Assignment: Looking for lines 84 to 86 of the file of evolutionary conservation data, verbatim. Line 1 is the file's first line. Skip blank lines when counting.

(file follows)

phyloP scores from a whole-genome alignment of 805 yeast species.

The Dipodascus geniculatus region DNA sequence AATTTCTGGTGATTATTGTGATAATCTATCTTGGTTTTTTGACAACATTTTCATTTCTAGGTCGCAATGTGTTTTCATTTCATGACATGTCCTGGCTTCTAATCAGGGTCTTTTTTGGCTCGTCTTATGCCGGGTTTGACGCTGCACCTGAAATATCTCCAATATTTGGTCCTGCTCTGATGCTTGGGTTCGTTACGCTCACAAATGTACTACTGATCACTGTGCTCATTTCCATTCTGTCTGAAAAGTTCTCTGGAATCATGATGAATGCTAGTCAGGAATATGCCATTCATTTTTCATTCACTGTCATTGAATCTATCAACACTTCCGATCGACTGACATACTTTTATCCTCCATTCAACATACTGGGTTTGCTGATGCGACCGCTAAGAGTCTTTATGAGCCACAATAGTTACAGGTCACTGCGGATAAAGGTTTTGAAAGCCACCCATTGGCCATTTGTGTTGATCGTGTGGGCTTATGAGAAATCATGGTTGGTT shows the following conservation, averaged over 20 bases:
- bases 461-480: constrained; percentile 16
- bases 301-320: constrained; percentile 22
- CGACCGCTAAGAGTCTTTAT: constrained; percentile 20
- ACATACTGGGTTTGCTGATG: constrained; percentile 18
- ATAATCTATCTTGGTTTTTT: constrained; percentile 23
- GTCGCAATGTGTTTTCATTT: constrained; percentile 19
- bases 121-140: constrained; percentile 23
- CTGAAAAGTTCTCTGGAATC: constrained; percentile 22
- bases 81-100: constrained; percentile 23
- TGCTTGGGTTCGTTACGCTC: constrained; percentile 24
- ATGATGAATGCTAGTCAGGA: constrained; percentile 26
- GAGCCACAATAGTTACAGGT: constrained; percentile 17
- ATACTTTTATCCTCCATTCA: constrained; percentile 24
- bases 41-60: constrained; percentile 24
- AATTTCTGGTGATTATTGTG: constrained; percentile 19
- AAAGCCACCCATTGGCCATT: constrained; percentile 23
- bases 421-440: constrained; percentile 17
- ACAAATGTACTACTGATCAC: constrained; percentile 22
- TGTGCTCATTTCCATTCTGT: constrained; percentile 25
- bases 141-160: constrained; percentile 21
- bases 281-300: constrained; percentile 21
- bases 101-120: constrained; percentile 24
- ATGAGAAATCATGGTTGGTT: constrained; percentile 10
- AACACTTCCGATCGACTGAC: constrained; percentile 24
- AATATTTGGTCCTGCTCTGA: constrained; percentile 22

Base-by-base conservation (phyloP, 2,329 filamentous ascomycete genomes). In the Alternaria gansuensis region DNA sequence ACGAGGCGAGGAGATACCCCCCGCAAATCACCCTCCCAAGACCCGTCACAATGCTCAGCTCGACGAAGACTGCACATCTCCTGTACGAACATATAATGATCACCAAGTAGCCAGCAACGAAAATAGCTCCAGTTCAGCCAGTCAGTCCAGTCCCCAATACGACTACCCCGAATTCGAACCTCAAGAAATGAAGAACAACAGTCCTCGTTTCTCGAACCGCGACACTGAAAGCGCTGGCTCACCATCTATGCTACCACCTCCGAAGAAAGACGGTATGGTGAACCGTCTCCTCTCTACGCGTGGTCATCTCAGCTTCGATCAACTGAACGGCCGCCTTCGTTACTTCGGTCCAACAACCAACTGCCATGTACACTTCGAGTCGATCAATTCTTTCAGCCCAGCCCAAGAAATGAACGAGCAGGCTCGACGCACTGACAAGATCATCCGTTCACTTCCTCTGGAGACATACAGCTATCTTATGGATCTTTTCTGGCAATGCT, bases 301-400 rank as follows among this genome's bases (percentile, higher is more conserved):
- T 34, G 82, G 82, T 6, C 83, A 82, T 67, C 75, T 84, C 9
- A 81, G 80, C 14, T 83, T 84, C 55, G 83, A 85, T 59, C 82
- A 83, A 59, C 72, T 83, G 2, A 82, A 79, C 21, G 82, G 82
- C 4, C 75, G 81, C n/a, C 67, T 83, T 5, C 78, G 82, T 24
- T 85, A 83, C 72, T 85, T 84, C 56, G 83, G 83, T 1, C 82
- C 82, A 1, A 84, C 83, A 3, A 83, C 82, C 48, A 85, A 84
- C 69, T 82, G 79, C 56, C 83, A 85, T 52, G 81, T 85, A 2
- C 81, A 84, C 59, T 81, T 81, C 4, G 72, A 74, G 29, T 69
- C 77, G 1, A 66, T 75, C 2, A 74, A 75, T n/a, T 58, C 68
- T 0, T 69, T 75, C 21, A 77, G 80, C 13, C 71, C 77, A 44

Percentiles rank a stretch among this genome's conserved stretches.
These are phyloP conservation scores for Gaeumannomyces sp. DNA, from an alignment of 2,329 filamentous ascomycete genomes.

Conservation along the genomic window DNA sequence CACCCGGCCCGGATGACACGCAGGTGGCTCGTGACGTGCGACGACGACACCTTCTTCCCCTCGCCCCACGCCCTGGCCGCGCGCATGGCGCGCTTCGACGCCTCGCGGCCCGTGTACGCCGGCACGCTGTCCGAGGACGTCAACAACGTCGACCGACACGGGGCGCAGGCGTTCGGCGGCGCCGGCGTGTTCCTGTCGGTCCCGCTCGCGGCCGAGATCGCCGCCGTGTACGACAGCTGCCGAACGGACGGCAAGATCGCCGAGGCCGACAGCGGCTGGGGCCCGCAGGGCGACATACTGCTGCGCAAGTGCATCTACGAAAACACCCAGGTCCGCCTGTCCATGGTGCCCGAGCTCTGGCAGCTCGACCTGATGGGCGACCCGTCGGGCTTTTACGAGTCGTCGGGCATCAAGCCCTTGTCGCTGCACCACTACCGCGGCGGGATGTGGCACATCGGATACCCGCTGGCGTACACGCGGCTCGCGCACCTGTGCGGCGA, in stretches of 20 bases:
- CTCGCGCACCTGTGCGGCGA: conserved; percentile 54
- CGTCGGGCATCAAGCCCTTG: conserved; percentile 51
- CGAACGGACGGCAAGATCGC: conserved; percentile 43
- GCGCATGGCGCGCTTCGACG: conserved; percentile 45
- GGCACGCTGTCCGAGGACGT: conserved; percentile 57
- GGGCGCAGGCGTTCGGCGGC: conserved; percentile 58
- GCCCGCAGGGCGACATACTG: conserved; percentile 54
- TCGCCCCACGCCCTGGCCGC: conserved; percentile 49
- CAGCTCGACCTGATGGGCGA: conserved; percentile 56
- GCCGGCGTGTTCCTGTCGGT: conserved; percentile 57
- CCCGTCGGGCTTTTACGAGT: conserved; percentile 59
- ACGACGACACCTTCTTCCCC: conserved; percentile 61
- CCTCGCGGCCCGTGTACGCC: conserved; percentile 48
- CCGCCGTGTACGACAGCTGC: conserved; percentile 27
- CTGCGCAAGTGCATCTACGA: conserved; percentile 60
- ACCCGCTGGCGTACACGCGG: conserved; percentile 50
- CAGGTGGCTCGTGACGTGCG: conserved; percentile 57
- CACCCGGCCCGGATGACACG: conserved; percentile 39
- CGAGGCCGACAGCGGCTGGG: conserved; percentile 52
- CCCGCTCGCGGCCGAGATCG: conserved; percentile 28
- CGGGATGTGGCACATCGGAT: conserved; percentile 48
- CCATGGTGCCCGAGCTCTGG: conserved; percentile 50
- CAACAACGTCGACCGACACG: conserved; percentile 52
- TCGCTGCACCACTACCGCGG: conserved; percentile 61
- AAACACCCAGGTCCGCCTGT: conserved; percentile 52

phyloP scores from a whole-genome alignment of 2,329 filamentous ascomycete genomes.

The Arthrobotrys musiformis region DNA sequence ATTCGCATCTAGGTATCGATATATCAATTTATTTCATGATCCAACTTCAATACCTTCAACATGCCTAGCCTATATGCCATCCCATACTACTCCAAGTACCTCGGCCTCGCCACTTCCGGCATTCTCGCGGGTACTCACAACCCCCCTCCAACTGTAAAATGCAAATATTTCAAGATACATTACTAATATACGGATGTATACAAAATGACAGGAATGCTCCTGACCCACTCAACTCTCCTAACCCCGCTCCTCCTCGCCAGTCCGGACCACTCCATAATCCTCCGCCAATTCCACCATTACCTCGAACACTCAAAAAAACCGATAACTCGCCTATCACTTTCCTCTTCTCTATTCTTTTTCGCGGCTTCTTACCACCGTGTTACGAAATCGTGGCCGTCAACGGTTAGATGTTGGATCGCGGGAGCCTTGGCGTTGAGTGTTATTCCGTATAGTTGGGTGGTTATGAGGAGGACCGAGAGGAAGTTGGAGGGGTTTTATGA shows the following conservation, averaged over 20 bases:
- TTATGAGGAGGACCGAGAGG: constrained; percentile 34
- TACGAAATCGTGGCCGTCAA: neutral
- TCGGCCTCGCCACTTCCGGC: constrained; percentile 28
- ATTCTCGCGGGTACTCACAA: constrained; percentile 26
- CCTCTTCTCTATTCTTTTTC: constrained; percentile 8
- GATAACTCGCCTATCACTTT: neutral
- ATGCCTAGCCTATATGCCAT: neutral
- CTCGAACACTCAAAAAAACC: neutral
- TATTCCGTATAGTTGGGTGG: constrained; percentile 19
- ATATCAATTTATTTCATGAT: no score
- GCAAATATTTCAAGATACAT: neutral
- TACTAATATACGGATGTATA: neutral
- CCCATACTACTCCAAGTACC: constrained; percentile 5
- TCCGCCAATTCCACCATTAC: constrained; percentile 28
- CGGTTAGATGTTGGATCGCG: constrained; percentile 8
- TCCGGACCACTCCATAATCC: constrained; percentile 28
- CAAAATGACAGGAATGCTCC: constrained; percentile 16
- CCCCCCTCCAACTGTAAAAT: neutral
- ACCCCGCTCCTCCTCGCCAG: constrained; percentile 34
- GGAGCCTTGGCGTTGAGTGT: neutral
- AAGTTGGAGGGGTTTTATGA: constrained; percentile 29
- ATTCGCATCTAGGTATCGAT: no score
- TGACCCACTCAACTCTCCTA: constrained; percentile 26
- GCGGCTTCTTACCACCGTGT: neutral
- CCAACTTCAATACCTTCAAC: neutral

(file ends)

- TCCGGACCACTCCATAATCC: constrained; percentile 28
- CAAAATGACAGGAATGCTCC: constrained; percentile 16
- CCCCCCTCCAACTGTAAAAT: neutral